Friday, November 21, 2008

Lagerlöf and Speare

Coincidentally, two writers with anniversaries this week wrote semi-fictional diaries of childhood, but neither were actually diarists. In her final published work, Sweden’s Selma Lagerlöf, the first female writer to win the Nobel Prize for literature, fictionalised her own childhood; while Elizabeth George Speare, born almost exactly 50 years after Lagerlof, was inspired by the real diary of a woman captured by American indians for her first historical children’s novel.

Selma Lagerlöf was born 150 years ago, on 20 November 1958, in Värmland, Sweden, and brought up at Mårbacka, the family estate. In 1881, she moved to Stockholm and studied at a teachers’ college, before, in 1885, taking a position at a school in Landskrona. In 1890, a Swedish weekly magazine awarded her first prize in a literary competition, and the following year, her first book was published. By 1895, she was receiving sufficient financial support from the royal family and the Swedish Academy to forgo teaching and concentrate on writing. In 1909, she was awarded the Nobel Prize for literature, the first Swedish person to be so honoured, and the first woman. With the prize money, she bought back Mårbacka which had been sold on the death of her father.

More information about Lagerlöf can be found at Wikipedia, Sweden.se (‘Sweden’s official website’) or The Diary Junction. Although she was not a diarist as such, one of the last books she wrote (if not the last) was called The Diary of Selma Lagerlöf. Originally published in 1932, it was translated into English in 1936. But it was not, in truth, a diary she wrote as a child, rather a fictionalised recreation of such a diary. Helena Forsås-Scott, writing in Swedish Women’s Writing, 1850-1995 (viewable on Googlebooks) claimed Lagerlöf’s ‘depiction of some months in the life of a 14-year old girl suffering from a hip complaint is so convincing that many readers assumed it to be based on an existing diary’. And other references to the book say she ‘recalled her childhood with subtle artistry’.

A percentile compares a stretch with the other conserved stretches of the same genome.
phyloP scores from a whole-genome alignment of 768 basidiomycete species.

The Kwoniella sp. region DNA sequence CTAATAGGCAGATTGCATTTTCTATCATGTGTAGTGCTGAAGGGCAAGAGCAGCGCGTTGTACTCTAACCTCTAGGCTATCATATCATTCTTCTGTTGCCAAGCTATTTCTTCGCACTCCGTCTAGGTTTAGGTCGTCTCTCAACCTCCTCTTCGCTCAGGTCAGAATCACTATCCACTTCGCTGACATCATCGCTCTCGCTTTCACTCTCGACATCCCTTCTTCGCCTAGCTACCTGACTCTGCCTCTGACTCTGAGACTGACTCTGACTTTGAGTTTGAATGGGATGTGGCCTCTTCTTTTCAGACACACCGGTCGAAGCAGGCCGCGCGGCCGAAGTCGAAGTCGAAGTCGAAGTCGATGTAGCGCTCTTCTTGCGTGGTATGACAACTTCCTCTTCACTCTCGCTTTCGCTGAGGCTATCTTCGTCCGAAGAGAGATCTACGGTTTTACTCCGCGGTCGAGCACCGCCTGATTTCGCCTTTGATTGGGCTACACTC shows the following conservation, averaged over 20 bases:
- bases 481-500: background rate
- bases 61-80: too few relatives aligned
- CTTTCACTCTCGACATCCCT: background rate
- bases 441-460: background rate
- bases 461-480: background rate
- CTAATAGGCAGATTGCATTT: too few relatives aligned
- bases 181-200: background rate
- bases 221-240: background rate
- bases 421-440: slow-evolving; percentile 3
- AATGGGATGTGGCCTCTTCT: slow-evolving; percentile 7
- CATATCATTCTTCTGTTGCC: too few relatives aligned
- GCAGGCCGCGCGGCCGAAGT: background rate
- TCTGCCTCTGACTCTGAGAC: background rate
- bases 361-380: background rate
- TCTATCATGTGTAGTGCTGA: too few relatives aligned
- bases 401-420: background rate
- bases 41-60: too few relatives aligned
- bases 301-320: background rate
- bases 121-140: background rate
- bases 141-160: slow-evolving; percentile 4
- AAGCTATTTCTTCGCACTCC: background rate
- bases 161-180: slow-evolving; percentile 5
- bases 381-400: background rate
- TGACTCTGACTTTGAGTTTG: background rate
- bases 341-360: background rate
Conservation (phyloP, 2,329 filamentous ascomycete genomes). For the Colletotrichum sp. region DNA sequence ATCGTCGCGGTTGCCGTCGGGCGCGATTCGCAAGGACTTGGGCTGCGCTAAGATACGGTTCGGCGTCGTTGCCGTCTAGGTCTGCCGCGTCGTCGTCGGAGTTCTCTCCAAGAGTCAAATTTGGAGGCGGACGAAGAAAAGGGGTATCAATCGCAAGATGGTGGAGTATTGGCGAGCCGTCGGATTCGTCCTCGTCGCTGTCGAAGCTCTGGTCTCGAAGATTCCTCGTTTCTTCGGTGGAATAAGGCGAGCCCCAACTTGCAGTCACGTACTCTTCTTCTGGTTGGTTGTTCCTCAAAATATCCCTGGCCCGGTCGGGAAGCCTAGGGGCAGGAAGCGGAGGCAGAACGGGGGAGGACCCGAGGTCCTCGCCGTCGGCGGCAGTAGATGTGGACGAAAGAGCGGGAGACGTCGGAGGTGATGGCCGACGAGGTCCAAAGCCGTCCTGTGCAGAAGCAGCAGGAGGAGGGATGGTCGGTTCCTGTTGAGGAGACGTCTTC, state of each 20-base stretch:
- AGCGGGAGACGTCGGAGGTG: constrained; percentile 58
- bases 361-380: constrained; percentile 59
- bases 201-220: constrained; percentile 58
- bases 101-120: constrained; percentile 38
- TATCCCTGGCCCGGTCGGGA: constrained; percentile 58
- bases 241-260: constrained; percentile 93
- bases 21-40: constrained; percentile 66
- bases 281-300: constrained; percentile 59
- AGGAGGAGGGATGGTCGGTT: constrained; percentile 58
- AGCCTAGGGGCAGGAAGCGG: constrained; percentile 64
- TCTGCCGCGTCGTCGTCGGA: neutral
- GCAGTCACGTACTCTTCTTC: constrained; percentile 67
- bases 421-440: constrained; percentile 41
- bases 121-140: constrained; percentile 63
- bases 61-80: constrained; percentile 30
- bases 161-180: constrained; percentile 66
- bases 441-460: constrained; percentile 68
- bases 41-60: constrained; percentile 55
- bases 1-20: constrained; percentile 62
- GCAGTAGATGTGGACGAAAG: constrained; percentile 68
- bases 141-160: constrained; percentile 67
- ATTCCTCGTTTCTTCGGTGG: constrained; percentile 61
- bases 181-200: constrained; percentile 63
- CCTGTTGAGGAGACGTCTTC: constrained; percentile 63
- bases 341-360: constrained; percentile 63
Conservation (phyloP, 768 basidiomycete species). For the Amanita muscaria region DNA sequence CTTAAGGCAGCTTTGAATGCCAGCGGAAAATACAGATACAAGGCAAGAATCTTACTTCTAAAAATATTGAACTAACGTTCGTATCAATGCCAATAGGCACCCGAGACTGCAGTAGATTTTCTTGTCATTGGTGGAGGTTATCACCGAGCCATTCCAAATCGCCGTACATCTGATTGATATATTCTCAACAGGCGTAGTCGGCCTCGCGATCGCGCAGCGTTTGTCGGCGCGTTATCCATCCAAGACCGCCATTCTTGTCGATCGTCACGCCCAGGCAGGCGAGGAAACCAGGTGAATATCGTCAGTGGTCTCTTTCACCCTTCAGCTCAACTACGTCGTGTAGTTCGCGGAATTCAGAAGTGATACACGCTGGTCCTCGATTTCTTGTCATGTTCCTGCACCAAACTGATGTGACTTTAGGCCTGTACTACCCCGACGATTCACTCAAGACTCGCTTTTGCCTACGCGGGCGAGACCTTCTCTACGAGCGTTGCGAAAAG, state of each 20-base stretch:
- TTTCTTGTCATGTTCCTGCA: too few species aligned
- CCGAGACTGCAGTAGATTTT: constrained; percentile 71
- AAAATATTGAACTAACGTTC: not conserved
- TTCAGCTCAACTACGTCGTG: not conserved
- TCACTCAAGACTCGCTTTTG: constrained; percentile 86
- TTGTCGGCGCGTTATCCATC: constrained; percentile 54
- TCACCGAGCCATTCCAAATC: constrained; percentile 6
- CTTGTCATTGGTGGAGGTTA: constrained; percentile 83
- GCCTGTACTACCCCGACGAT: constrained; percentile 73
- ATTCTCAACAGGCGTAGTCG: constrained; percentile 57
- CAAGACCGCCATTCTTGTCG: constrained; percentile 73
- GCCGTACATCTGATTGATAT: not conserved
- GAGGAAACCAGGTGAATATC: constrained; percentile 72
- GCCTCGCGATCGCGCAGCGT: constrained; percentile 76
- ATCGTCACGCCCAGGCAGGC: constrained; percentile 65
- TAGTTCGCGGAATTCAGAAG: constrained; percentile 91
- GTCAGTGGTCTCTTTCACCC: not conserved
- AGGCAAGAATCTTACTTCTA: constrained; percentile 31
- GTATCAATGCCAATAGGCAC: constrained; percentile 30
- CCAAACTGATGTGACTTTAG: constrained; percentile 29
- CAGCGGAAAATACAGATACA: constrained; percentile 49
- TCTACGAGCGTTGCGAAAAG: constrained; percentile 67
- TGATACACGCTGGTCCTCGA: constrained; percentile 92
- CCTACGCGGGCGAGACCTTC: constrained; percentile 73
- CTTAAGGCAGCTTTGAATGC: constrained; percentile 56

However, Lagerlöf also wrote two other books about her childhood, sometimes referred to as the Mårbacka trilogy, Memories of My Childhood and Memories of Mårbacka. A few pages of this latter can viewed on Amazon, where there are also several glowing reviews of the book. It does also include extracts from a real diary Lagerlöf wrote as a child for a few weeks while in Stockholm (and presumably the source material for the third book in the trilogy, The Diary of Selma Lagerlöf).

By coincidence, another writer, this one American and born 100 years ago today, on 21 November 1908 - Elizabeth George - wrote a fictional childhood diary. She was brought up in Melrose, Massachusetts, but moved to Connecticut after marrying Alden Speare. They had two children, and it was only once they were at school that Elizabeth began writing books seriously. Thereafter, she won numerous awards for her fiction, and has been cited as one of America’s 100 most popular children’s authors, much of her work being mandatory reading in schools. She died in 1994.

Her very first novel, though, published in 1958 was Calico Captive. Wikipedia has a separate entry for this book which says it was inspired by the true story of Susanna Willard Johnson (1730-1810) who, along with her family and younger sister, were kidnapped in an Abenakis Indian raid on Charlestown, New Hampshire in 1754. The main events in the story, which occurred on the brink of the French and Indian War, and which are told through the eyes of Miriam, Johnson’s younger sister, were taken from Johnson’s narrative diary A Narrative of the Captivity of Mrs Johnson, first published in 1796. The original of this book can be viewed at Early Canadiana Online.

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